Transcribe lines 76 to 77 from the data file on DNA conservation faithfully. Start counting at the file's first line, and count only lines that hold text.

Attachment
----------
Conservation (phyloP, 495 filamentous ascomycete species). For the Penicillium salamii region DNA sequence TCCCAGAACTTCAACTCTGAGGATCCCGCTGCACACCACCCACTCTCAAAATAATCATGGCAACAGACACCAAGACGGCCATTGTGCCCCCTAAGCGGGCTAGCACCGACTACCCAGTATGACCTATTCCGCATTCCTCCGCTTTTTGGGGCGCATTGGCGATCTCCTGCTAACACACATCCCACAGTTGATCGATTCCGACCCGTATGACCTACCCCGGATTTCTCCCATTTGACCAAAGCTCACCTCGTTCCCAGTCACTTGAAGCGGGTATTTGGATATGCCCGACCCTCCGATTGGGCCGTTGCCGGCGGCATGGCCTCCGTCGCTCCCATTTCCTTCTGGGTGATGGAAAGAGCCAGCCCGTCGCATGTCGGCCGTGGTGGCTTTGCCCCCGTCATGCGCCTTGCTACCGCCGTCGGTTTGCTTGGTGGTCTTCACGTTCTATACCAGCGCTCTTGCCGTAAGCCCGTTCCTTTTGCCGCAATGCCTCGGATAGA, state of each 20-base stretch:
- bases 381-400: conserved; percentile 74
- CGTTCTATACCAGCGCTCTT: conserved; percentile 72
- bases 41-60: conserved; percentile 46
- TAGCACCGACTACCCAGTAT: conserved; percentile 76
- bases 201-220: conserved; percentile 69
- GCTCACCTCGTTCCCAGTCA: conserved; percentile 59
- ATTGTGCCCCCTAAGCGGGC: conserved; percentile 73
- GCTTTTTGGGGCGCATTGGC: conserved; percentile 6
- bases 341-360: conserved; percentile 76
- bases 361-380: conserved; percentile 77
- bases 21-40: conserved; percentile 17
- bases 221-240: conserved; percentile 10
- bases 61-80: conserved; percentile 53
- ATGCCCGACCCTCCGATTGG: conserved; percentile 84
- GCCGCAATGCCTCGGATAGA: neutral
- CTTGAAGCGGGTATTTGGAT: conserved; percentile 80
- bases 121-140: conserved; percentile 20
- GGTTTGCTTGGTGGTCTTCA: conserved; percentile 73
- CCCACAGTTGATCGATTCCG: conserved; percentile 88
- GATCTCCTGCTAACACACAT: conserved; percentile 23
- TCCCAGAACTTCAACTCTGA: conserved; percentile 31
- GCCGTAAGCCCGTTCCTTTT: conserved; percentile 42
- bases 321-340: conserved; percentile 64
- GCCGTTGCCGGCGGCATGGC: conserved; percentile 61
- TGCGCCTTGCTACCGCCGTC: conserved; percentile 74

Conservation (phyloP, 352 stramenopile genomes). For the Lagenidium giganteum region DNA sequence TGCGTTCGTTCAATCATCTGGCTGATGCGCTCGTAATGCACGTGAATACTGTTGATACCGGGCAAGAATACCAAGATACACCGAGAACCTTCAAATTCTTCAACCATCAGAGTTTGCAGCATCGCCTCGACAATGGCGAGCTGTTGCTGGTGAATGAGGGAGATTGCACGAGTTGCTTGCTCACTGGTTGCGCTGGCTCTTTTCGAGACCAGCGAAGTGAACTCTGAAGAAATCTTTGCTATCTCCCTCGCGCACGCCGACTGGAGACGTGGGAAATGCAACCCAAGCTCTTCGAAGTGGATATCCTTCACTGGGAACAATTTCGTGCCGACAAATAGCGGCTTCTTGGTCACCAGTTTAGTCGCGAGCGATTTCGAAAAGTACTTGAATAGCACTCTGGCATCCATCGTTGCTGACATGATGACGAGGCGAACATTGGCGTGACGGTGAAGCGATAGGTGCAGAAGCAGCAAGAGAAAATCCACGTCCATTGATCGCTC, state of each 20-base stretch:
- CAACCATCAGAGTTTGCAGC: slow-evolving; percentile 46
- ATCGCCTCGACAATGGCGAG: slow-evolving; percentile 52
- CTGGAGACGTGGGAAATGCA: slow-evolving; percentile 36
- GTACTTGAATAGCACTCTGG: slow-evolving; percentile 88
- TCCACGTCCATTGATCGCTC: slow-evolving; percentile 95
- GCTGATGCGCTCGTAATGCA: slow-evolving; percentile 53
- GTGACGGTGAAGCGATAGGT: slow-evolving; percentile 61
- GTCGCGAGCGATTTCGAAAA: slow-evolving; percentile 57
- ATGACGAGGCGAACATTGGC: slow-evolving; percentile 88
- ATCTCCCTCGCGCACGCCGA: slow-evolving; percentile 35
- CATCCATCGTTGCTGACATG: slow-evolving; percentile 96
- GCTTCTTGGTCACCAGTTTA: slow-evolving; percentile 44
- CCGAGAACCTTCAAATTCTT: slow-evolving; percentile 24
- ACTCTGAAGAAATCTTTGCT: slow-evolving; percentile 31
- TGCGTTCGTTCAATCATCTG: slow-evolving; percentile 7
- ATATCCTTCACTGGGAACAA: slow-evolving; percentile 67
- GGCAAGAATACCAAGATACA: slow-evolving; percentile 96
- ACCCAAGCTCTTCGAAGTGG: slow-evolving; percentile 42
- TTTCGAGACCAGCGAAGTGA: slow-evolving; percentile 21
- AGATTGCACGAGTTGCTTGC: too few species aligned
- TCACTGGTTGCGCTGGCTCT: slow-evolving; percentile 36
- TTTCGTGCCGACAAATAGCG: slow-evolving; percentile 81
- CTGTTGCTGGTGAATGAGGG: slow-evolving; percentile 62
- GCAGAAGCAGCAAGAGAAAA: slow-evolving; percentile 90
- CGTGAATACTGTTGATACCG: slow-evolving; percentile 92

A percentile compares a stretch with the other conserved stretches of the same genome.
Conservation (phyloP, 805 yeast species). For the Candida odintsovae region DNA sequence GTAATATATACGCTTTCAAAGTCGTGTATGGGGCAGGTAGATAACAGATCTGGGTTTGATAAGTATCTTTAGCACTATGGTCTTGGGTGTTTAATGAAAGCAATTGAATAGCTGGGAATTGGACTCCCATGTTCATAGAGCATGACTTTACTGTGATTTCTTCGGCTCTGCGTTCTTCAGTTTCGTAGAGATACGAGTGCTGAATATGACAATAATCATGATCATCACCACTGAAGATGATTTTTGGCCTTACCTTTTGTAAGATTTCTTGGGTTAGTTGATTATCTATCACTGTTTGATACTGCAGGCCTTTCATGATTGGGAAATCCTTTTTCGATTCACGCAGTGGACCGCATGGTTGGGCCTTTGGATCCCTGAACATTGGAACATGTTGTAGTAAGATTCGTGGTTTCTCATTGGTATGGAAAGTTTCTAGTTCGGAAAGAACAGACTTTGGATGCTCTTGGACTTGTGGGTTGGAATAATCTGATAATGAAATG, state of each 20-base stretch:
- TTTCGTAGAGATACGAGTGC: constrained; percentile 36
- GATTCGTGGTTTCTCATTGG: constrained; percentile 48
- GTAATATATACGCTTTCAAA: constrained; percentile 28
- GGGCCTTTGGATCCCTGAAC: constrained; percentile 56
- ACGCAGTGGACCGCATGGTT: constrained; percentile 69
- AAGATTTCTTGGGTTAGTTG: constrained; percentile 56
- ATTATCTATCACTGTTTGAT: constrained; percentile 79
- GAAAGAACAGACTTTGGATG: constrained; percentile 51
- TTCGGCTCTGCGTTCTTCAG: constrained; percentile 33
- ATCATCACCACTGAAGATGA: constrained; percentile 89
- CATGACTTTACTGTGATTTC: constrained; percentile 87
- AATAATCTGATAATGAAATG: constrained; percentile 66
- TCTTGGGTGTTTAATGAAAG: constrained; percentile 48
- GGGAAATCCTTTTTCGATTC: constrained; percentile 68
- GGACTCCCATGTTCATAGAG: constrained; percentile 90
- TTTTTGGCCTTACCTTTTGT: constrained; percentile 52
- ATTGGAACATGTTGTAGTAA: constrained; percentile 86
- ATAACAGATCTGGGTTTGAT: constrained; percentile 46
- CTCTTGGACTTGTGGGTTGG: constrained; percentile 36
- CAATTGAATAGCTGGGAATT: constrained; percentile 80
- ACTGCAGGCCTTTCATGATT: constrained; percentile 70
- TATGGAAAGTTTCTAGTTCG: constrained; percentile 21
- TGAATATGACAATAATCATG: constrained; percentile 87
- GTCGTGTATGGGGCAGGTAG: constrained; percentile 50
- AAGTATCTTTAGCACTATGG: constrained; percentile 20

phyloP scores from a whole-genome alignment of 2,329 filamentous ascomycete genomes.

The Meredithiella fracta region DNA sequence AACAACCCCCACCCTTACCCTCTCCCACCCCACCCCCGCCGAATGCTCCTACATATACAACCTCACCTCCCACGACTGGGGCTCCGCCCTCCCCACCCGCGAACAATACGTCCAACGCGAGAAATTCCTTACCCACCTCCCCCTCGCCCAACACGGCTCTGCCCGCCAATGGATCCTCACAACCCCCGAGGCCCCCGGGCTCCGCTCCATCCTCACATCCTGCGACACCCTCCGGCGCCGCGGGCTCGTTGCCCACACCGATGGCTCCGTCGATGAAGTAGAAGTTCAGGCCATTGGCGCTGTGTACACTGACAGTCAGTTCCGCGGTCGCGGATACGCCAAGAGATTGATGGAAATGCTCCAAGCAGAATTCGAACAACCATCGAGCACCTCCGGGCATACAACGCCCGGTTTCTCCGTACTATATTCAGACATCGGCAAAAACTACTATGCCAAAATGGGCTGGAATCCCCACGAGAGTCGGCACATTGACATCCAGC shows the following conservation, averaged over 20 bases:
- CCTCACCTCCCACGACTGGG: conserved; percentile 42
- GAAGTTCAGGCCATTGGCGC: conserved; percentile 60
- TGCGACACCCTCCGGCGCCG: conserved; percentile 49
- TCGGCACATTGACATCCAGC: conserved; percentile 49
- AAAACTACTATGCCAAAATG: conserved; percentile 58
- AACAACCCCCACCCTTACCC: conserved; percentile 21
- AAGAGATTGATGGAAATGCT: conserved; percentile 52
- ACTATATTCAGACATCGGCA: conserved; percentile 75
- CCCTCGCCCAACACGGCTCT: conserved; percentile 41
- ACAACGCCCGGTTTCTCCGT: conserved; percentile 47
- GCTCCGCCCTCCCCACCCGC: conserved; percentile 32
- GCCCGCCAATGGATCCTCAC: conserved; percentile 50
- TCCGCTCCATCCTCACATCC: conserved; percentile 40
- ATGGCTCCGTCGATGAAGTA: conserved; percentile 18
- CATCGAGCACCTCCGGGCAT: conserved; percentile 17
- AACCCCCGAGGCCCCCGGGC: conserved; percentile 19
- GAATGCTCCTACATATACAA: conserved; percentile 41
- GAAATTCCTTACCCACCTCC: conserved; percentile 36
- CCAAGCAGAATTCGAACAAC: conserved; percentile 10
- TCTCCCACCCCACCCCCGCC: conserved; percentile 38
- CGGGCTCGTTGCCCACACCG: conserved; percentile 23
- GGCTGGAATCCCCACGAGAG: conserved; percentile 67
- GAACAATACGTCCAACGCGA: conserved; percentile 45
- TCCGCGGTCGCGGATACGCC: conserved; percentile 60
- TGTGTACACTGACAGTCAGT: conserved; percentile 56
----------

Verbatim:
- TATGGAAAGTTTCTAGTTCG: constrained; percentile 21
- TGAATATGACAATAATCATG: constrained; percentile 87